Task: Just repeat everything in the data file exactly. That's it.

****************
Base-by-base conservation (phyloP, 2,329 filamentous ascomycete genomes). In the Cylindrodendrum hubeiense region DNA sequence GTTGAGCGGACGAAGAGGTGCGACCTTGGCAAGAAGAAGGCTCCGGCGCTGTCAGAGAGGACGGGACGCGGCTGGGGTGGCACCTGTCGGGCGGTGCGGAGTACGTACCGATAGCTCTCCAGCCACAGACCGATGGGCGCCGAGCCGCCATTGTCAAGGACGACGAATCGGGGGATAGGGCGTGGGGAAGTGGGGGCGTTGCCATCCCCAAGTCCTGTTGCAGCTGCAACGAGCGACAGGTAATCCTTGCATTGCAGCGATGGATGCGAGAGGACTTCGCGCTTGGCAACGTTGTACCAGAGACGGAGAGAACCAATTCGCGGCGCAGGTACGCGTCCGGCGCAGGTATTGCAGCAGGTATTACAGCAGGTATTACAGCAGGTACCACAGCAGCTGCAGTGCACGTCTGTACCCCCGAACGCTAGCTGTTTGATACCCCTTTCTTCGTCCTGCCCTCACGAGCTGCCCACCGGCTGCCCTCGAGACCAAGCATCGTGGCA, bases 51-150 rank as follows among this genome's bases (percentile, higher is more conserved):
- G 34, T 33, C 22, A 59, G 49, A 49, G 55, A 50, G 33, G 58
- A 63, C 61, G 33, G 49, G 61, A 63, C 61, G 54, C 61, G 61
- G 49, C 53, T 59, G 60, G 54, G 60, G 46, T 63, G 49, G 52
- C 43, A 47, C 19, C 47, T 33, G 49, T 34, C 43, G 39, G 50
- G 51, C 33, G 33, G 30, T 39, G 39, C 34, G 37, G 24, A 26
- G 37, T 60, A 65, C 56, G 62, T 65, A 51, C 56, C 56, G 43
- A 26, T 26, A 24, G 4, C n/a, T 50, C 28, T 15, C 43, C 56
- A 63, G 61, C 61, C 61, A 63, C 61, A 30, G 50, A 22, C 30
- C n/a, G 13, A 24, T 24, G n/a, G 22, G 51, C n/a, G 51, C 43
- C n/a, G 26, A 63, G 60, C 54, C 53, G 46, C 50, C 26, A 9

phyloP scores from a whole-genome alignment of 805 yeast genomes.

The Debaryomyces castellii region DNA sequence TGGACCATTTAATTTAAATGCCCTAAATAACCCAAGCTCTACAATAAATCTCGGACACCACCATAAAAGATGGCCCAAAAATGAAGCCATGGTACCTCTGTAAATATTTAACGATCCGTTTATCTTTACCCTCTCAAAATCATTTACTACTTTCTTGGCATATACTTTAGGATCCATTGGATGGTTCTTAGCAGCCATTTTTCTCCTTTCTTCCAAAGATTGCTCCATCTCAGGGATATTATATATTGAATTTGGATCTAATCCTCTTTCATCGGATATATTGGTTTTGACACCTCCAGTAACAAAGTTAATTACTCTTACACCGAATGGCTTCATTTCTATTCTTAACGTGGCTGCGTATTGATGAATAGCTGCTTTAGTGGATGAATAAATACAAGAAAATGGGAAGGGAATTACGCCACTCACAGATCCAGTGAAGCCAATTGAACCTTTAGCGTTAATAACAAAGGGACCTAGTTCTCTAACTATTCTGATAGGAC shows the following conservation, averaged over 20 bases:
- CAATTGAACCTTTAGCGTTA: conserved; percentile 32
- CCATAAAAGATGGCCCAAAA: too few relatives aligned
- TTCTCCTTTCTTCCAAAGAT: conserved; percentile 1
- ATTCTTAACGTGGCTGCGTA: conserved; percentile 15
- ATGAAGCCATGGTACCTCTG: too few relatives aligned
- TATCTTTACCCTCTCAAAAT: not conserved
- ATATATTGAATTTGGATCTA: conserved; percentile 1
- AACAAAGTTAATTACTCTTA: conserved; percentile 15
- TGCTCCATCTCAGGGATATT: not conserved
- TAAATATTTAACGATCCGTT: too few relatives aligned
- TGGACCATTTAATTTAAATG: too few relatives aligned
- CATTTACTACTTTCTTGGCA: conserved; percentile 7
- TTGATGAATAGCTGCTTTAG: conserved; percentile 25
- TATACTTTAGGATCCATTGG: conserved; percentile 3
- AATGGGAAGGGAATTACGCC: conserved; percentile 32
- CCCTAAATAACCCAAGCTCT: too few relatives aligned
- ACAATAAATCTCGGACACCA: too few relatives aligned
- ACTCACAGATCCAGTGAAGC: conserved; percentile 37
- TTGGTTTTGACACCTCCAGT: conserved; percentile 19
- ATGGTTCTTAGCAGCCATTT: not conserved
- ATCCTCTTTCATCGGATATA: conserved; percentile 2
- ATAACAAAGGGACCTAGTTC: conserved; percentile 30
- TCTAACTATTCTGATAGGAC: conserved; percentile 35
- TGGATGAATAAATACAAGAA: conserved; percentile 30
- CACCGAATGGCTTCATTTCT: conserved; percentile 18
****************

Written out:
Base-by-base conservation (phyloP, 2,329 filamentous ascomycete genomes). In the Cylindrodendrum hubeiense region DNA sequence GTTGAGCGGACGAAGAGGTGCGACCTTGGCAAGAAGAAGGCTCCGGCGCTGTCAGAGAGGACGGGACGCGGCTGGGGTGGCACCTGTCGGGCGGTGCGGAGTACGTACCGATAGCTCTCCAGCCACAGACCGATGGGCGCCGAGCCGCCATTGTCAAGGACGACGAATCGGGGGATAGGGCGTGGGGAAGTGGGGGCGTTGCCATCCCCAAGTCCTGTTGCAGCTGCAACGAGCGACAGGTAATCCTTGCATTGCAGCGATGGATGCGAGAGGACTTCGCGCTTGGCAACGTTGTACCAGAGACGGAGAGAACCAATTCGCGGCGCAGGTACGCGTCCGGCGCAGGTATTGCAGCAGGTATTACAGCAGGTATTACAGCAGGTACCACAGCAGCTGCAGTGCACGTCTGTACCCCCGAACGCTAGCTGTTTGATACCCCTTTCTTCGTCCTGCCCTCACGAGCTGCCCACCGGCTGCCCTCGAGACCAAGCATCGTGGCA, bases 51-150 rank as follows among this genome's bases (percentile, higher is more conserved):
- G 34, T 33, C 22, A 59, G 49, A 49, G 55, A 50, G 33, G 58
- A 63, C 61, G 33, G 49, G 61, A 63, C 61, G 54, C 61, G 61
- G 49, C 53, T 59, G 60, G 54, G 60, G 46, T 63, G 49, G 52
- C 43, A 47, C 19, C 47, T 33, G 49, T 34, C 43, G 39, G 50
- G 51, C 33, G 33, G 30, T 39, G 39, C 34, G 37, G 24, A 26
- G 37, T 60, A 65, C 56, G 62, T 65, A 51, C 56, C 56, G 43
- A 26, T 26, A 24, G 4, C n/a, T 50, C 28, T 15, C 43, C 56
- A 63, G 61, C 61, C 61, A 63, C 61, A 30, G 50, A 22, C 30
- C n/a, G 13, A 24, T 24, G n/a, G 22, G 51, C n/a, G 51, C 43
- C n/a, G 26, A 63, G 60, C 54, C 53, G 46, C 50, C 26, A 9

phyloP scores from a whole-genome alignment of 805 yeast genomes.

The Debaryomyces castellii region DNA sequence TGGACCATTTAATTTAAATGCCCTAAATAACCCAAGCTCTACAATAAATCTCGGACACCACCATAAAAGATGGCCCAAAAATGAAGCCATGGTACCTCTGTAAATATTTAACGATCCGTTTATCTTTACCCTCTCAAAATCATTTACTACTTTCTTGGCATATACTTTAGGATCCATTGGATGGTTCTTAGCAGCCATTTTTCTCCTTTCTTCCAAAGATTGCTCCATCTCAGGGATATTATATATTGAATTTGGATCTAATCCTCTTTCATCGGATATATTGGTTTTGACACCTCCAGTAACAAAGTTAATTACTCTTACACCGAATGGCTTCATTTCTATTCTTAACGTGGCTGCGTATTGATGAATAGCTGCTTTAGTGGATGAATAAATACAAGAAAATGGGAAGGGAATTACGCCACTCACAGATCCAGTGAAGCCAATTGAACCTTTAGCGTTAATAACAAAGGGACCTAGTTCTCTAACTATTCTGATAGGAC shows the following conservation, averaged over 20 bases:
- CAATTGAACCTTTAGCGTTA: conserved; percentile 32
- CCATAAAAGATGGCCCAAAA: too few relatives aligned
- TTCTCCTTTCTTCCAAAGAT: conserved; percentile 1
- ATTCTTAACGTGGCTGCGTA: conserved; percentile 15
- ATGAAGCCATGGTACCTCTG: too few relatives aligned
- TATCTTTACCCTCTCAAAAT: not conserved
- ATATATTGAATTTGGATCTA: conserved; percentile 1
- AACAAAGTTAATTACTCTTA: conserved; percentile 15
- TGCTCCATCTCAGGGATATT: not conserved
- TAAATATTTAACGATCCGTT: too few relatives aligned
- TGGACCATTTAATTTAAATG: too few relatives aligned
- CATTTACTACTTTCTTGGCA: conserved; percentile 7
- TTGATGAATAGCTGCTTTAG: conserved; percentile 25
- TATACTTTAGGATCCATTGG: conserved; percentile 3
- AATGGGAAGGGAATTACGCC: conserved; percentile 32
- CCCTAAATAACCCAAGCTCT: too few relatives aligned
- ACAATAAATCTCGGACACCA: too few relatives aligned
- ACTCACAGATCCAGTGAAGC: conserved; percentile 37
- TTGGTTTTGACACCTCCAGT: conserved; percentile 19
- ATGGTTCTTAGCAGCCATTT: not conserved
- ATCCTCTTTCATCGGATATA: conserved; percentile 2
- ATAACAAAGGGACCTAGTTC: conserved; percentile 30
- TCTAACTATTCTGATAGGAC: conserved; percentile 35
- TGGATGAATAAATACAAGAA: conserved; percentile 30
- CACCGAATGGCTTCATTTCT: conserved; percentile 18